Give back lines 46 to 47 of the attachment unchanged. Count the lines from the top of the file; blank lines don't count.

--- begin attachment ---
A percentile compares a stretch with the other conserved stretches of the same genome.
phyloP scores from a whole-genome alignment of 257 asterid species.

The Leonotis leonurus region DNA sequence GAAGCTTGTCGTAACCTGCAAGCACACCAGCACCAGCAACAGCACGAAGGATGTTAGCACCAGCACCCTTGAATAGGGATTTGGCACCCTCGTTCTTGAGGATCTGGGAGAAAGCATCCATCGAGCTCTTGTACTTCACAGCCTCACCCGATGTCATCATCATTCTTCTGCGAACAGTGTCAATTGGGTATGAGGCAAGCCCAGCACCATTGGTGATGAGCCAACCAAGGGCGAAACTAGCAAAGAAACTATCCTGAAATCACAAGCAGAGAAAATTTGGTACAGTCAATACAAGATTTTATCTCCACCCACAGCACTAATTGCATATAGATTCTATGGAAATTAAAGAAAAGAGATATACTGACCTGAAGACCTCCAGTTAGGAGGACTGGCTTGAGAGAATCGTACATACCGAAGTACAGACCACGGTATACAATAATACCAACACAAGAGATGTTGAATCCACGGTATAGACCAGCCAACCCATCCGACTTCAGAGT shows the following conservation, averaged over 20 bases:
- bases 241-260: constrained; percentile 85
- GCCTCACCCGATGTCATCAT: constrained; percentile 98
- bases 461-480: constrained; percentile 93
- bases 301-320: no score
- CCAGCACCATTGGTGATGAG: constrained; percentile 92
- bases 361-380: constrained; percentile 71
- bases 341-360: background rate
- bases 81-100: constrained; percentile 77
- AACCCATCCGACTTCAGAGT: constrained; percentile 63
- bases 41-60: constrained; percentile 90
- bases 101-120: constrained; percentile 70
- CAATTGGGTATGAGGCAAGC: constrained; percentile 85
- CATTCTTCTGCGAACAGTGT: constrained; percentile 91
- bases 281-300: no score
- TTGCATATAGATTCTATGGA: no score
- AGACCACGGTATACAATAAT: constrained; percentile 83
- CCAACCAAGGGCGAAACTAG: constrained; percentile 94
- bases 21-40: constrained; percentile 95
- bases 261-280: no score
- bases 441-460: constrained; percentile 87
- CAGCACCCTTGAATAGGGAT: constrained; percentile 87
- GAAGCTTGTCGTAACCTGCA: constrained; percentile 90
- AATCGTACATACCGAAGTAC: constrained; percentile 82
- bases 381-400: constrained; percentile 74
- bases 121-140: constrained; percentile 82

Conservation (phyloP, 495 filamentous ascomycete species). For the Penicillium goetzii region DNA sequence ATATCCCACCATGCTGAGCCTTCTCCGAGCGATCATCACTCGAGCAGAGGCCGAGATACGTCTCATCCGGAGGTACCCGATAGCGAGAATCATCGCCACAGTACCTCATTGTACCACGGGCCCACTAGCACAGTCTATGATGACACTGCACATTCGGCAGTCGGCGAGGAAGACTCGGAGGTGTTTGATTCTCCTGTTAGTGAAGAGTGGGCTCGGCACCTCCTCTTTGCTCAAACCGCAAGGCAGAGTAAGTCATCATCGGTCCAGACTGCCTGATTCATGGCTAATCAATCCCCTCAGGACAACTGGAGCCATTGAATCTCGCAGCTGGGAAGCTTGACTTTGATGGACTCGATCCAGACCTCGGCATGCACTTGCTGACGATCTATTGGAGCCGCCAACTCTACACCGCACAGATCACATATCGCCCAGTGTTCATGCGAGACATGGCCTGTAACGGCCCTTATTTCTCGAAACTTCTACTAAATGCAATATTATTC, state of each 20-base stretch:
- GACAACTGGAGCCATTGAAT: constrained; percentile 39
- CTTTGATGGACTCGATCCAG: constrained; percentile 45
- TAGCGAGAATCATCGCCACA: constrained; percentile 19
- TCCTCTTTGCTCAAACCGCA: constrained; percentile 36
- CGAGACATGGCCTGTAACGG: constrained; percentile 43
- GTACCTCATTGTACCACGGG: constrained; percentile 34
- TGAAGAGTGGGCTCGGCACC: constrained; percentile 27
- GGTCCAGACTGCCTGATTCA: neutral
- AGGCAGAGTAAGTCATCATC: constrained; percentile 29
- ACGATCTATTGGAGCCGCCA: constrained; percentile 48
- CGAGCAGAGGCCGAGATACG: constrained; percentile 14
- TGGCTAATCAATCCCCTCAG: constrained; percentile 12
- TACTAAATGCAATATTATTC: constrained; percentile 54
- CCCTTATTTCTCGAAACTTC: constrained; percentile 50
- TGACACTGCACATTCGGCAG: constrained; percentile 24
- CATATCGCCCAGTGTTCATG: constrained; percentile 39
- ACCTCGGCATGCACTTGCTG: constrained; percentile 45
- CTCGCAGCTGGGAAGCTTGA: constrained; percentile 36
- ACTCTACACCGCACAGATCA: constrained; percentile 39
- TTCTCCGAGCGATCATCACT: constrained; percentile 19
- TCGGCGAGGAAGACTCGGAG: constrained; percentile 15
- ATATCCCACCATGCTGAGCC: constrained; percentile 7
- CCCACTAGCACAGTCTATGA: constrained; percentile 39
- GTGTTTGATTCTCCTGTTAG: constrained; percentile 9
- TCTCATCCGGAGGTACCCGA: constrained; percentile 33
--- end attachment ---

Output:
- ACCTCGGCATGCACTTGCTG: constrained; percentile 45
- CTCGCAGCTGGGAAGCTTGA: constrained; percentile 36